ILA's Quiet Leader

John Bowers enjoyed a good, rousing speech and could deliver one himself when the occasion demanded. But that wasn’t his preferred style.

Bowers, who died Sunday at 88, was a master of the quieter art of negotiation. As president of the International Longshoremen’s Association from 1987 to 2007, he got things done in a low-key manner that was deceptively effective.

He honed his bargaining skills during 24 years as the ILA’s executive vice president and chief behind-the-scenes troubleshooter under the late Teddy Gleason, the union’s leader during containerization’s formative years in the 1960s and 1970s.

Former Rep. Helen Bentley, R-Md., was a Baltimore Sun maritime reporter and Federal Maritime Commission chair during those years. At a 2008 testimonial dinner for Bowers, she recalled the Gleason-Bowers duo as a “bad cop/good cop” team – Gleason could be volatile and combative, Bowers was quiet and diplomatic, but each was effective in his own way.

Bowers led the ILA through difficult times. He took over the union in 1987 just as the ILA’s southern locals were reeling from the loss of thousands of breakbulk and bulk cargo jobs to non-union competitors. Economic shifts were affecting cargo flows. Rising medical costs threatened to bankrupt local benefit programs.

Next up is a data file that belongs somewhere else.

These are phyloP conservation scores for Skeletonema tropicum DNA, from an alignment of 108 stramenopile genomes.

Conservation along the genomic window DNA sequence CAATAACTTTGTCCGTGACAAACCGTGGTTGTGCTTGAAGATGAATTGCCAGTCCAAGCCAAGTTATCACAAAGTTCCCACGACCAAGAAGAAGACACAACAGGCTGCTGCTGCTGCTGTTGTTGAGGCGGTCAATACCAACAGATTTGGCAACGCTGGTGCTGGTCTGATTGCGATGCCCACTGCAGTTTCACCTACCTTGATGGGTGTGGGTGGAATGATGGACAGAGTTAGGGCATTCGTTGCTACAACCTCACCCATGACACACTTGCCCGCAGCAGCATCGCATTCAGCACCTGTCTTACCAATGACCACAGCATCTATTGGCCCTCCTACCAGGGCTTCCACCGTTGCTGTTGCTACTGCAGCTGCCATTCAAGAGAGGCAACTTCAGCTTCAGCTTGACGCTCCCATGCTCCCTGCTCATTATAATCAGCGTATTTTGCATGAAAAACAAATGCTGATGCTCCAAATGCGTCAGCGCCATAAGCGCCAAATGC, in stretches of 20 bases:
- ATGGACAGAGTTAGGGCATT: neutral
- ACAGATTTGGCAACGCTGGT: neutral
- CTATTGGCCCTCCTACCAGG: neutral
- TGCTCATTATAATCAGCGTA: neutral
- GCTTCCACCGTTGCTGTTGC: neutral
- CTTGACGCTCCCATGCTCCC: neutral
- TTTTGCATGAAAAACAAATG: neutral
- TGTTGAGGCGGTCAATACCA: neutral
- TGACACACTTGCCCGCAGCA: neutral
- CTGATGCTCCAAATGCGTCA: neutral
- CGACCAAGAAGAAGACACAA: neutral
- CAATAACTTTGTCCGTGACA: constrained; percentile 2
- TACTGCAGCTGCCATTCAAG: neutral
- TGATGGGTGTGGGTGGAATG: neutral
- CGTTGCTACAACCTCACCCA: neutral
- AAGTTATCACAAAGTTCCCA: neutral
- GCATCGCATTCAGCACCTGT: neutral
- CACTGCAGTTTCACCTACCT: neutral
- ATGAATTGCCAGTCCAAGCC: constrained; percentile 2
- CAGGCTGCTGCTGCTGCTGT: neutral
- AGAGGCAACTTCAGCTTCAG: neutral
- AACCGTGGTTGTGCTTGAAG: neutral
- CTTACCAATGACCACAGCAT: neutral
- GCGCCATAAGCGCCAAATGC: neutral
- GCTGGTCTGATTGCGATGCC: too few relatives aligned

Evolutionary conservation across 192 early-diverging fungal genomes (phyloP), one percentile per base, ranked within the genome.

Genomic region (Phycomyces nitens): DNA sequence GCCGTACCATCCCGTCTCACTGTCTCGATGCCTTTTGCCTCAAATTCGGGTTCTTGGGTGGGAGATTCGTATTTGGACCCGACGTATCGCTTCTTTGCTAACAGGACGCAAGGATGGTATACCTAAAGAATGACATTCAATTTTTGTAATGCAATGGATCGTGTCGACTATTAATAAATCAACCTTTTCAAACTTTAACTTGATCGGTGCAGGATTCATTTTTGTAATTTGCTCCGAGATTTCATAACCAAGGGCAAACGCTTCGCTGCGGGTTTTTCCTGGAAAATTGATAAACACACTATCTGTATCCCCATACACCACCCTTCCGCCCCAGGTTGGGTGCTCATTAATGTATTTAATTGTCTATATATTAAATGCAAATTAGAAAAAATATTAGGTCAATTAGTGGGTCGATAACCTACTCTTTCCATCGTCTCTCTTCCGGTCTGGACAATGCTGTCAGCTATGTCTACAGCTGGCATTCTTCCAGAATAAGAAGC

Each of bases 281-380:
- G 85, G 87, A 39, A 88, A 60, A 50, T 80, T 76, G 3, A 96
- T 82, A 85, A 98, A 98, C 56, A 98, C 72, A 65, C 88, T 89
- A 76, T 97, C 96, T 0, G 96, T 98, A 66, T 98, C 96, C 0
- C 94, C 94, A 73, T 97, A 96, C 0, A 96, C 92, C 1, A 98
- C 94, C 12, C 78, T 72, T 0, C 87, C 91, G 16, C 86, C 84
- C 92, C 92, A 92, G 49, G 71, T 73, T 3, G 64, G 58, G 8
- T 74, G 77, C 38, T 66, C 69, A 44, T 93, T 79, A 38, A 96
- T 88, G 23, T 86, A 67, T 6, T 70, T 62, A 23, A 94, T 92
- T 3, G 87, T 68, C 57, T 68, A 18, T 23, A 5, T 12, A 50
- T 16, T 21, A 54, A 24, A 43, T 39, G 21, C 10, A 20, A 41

As ILA president, Bowers negotiated two decades of strike-free contracts that encouraged renewed investment in Atlantic and Gulf ports, and worked with management to establish a coastwide medical program that’s the envy of workers in most other industries.

He also had to defend his union from government anti-racketeering investigations that extracted a heavy personal toll, and fend off criticism from some members that he was too accommodating to management.

Through it all, Bowers maintained a quiet dignity. Even his critics acknowledged his honesty, sincerity and fundamental decency, and his devotion to his members.

He was a good man in a tough business.

-- Contact Joseph Bonney at Follow him on Twitter @josephbonney.

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